Mystique of the Muskie

Mystique of the Muskie

It was with great anticipation that I drove north to fish Lake of the Woods earlier this week. The best trips I've head for muskies have occurred in the Canadian waters of this vast, million-acre lake laced with reefs, islands, and humps, every one of which looks like a likely lair for a giant.

Moreover, I was set to fish with Dave Bennett, a young pro fisherman and guide on that waterway, who had just won the Kenora Bass Invitational, a big 3-day competition there. Dave is a true outdoorsman, having grown up in Sioux Narrows and now living closer to Kenora. He guides full-time, year-round, hunting and fishing for everything that swims or walks, and is legal for capture.


Our first evening, we persisted into the dark hours and Dave was rewarded with a hefty 46-incher that slammed his Muskie Mayhem Super Girl (chartreuse and black) as light waned. Casting these giant spinners on long heavy rods is a far cry from even the powerfishing for largemouth bass I'd been doing lately. Firing them out over massive reefs is work, but as you watch the mesmerizing blades turn and cause the giant skirts to pulsate, you can't help but feel a big fish is behind the next boulder.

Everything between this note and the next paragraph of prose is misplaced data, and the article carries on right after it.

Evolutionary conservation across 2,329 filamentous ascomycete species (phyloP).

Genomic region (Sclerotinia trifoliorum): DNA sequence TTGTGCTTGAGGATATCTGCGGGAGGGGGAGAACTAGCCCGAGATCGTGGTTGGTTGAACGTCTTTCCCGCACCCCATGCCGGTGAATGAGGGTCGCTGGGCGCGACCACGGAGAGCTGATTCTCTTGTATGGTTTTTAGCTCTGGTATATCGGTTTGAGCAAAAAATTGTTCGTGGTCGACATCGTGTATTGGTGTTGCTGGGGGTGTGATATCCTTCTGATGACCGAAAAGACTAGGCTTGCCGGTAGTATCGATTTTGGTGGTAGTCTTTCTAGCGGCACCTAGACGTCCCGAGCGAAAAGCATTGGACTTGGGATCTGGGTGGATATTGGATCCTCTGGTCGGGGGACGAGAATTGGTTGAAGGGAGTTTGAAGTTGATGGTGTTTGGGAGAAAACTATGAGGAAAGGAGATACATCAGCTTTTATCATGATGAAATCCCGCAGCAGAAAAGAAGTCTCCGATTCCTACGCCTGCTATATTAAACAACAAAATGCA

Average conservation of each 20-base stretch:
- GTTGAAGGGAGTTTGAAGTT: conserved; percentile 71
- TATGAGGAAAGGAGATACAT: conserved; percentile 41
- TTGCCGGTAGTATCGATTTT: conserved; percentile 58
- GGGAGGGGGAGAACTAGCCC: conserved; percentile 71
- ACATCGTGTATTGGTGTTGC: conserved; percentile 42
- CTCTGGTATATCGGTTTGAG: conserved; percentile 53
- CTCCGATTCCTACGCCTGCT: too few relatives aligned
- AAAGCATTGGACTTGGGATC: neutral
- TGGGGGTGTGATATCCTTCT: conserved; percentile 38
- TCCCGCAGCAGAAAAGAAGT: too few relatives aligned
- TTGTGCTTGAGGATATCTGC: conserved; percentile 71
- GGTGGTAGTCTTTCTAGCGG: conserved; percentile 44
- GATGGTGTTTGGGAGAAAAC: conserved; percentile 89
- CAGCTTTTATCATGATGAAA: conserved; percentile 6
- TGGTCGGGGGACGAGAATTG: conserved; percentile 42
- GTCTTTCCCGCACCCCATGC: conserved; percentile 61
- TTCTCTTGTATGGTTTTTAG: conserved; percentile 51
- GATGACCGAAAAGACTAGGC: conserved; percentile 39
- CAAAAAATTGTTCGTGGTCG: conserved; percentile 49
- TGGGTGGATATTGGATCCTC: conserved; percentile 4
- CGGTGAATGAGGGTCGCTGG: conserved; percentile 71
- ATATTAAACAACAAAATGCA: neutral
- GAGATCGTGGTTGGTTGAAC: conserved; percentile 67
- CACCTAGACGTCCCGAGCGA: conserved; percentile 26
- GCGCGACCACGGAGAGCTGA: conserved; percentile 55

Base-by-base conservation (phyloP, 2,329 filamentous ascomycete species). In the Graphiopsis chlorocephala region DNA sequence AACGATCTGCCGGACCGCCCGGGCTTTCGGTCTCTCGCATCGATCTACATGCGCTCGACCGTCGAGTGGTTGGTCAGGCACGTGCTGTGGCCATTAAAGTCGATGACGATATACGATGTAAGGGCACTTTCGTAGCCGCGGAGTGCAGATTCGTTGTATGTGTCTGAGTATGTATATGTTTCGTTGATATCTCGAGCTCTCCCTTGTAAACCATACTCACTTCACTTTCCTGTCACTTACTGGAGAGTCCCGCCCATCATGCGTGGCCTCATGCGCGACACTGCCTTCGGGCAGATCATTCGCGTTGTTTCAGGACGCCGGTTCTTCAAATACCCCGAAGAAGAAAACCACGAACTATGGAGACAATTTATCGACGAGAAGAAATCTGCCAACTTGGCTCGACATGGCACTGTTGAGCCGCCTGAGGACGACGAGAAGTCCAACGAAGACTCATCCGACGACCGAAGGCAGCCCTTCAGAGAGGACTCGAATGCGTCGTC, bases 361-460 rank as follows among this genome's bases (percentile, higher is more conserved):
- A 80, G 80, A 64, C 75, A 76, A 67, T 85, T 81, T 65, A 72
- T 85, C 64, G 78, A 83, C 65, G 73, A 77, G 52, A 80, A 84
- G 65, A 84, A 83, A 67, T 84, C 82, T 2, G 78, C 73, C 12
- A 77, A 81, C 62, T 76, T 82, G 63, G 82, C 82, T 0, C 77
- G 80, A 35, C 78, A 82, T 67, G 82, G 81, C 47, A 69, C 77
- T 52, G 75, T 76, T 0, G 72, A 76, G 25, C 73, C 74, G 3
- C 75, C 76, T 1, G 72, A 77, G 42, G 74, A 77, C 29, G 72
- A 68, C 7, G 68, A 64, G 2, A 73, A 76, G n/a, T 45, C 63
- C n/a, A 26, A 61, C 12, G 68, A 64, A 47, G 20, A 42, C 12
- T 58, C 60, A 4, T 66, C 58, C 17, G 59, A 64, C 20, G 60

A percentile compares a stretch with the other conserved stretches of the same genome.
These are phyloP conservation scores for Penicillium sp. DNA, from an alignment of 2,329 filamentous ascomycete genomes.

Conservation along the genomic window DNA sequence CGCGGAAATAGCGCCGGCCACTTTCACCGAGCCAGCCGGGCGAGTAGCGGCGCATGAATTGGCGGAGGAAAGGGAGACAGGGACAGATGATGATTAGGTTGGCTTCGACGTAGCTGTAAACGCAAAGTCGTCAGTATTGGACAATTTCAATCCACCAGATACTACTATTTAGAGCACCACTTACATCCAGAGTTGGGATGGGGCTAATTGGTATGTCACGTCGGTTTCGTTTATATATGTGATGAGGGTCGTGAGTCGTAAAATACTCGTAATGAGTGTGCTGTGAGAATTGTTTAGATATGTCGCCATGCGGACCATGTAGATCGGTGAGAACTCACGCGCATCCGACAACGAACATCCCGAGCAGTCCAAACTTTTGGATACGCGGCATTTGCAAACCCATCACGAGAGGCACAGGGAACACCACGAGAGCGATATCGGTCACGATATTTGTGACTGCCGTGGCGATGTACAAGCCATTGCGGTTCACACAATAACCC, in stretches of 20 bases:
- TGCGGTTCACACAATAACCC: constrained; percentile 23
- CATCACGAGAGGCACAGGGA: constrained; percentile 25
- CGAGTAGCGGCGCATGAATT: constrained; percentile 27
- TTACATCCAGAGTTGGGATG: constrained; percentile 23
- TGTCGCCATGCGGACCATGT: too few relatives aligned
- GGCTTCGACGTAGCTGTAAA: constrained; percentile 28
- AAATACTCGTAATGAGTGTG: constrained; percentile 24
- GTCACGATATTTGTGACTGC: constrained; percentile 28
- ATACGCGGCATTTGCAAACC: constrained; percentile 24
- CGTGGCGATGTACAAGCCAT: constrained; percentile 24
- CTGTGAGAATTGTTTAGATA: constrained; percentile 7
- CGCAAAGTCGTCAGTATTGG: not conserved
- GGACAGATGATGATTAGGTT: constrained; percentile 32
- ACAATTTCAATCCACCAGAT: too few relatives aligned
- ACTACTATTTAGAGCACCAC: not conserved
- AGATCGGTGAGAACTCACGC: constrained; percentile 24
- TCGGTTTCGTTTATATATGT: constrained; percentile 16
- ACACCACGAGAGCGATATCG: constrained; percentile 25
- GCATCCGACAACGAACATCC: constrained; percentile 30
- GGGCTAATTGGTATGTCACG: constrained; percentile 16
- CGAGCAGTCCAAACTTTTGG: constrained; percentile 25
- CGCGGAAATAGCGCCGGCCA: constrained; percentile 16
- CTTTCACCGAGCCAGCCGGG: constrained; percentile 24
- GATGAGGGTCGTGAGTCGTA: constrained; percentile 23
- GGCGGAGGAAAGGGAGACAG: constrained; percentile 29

But the fish proved reticent. I boated a small muskie the next day on a big Blue Fox spinner, along with a nice pike, and we had several follows and 3 fish that struck at the lures, but somehow evaded the hooks.

Dave took us to fantastic areas all across the northern half of Lake of the Woods, supplying tales of giant fish he'd caught here and there over the years. With few other boats about, we couldn't blame fishing pressure for the clearly finicky attitude of our target species. But as we reminded ourselves, that's part of muskie fishing. That's what keeps you coming back. The more you think you know about them, the more they put you to shame. Time on the water pays dividends, though there's no discounting occasional luck when you pursue these unpredictable beasts. I will be back!


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